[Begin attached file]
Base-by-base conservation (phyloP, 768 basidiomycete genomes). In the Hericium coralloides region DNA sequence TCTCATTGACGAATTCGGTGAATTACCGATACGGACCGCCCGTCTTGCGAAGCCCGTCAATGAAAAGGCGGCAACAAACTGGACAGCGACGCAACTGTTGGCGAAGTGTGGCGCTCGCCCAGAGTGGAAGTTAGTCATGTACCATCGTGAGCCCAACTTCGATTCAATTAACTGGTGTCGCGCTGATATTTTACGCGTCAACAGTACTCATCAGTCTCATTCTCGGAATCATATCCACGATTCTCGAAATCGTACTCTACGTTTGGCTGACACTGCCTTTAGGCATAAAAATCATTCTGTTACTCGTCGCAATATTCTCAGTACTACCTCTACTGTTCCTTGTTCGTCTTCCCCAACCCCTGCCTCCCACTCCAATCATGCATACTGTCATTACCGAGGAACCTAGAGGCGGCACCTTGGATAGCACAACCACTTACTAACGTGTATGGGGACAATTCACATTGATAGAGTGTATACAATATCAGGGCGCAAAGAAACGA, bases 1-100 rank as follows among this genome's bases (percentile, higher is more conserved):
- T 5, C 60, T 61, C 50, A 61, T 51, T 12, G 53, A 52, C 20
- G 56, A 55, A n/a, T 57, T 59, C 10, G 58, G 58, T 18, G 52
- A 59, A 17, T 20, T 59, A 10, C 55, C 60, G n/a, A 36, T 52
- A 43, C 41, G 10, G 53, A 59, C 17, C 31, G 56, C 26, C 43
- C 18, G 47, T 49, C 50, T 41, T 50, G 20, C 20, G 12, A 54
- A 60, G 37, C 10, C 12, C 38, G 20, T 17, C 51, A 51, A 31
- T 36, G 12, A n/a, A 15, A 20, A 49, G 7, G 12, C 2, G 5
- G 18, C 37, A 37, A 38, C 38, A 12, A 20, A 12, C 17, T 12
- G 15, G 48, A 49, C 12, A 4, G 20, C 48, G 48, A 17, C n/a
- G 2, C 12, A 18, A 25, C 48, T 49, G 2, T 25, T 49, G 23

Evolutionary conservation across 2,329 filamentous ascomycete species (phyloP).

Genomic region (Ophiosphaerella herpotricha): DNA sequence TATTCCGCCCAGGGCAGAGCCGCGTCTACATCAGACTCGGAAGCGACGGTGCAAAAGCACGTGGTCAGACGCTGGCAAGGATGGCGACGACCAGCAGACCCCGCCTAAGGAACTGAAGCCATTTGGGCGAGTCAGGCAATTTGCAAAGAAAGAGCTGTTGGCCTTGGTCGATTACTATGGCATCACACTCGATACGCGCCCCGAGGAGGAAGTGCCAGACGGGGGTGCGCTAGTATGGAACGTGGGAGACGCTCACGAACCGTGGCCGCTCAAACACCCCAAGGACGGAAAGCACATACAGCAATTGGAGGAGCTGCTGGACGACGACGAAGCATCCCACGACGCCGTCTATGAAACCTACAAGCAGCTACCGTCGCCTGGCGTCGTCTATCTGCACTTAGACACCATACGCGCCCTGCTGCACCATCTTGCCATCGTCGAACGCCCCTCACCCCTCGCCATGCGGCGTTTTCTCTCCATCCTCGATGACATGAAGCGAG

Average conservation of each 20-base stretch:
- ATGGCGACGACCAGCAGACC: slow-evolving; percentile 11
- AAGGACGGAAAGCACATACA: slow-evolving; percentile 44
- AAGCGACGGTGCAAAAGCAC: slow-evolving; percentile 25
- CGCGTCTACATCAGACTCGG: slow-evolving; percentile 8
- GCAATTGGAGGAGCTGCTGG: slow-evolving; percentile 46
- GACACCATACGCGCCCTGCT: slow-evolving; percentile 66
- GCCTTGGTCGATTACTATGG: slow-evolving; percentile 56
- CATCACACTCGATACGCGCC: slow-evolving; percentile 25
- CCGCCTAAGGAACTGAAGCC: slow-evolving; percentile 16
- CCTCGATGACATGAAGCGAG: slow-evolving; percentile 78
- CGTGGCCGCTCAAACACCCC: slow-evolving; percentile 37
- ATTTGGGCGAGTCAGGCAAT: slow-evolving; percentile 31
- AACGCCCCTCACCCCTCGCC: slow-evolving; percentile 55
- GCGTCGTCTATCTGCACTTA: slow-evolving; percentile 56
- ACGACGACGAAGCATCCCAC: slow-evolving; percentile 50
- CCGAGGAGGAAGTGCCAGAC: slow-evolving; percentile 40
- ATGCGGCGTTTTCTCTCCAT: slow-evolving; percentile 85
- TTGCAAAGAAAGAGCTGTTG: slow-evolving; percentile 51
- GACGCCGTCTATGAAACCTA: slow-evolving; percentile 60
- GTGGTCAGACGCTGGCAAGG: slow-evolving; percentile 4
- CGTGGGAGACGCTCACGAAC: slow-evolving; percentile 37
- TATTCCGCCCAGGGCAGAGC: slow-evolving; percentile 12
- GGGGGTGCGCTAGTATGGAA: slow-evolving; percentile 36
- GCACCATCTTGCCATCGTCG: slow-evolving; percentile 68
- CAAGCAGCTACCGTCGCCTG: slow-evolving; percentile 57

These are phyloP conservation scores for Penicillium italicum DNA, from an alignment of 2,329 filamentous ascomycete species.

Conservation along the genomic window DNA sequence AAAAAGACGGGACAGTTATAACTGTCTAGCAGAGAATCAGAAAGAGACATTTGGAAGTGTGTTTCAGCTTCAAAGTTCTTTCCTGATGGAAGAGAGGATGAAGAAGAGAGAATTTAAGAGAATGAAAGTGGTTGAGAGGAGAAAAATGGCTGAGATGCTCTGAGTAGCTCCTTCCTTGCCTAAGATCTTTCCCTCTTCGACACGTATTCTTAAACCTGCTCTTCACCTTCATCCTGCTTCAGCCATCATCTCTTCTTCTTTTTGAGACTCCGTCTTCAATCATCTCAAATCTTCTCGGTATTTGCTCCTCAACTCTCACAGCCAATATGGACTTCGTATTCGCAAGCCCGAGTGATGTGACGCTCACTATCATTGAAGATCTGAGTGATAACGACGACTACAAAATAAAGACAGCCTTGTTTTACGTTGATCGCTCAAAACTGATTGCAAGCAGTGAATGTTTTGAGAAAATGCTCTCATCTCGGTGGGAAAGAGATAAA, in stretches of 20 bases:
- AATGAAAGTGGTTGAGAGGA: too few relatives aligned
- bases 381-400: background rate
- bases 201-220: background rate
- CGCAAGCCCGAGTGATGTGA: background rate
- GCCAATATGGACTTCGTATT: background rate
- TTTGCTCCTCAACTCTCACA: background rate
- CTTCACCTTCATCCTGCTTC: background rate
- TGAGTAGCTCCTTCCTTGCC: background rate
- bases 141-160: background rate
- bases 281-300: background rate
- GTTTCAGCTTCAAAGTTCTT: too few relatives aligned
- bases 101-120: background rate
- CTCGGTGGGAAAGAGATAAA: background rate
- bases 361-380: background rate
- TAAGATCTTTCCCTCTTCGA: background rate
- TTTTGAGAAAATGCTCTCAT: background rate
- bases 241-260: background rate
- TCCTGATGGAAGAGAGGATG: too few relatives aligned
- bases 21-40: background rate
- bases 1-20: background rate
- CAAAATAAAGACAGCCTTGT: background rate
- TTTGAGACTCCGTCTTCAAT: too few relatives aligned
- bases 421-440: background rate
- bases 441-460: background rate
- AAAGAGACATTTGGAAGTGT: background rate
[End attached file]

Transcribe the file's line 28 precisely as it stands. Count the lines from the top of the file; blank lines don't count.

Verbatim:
- GCGTCGTCTATCTGCACTTA: slow-evolving; percentile 56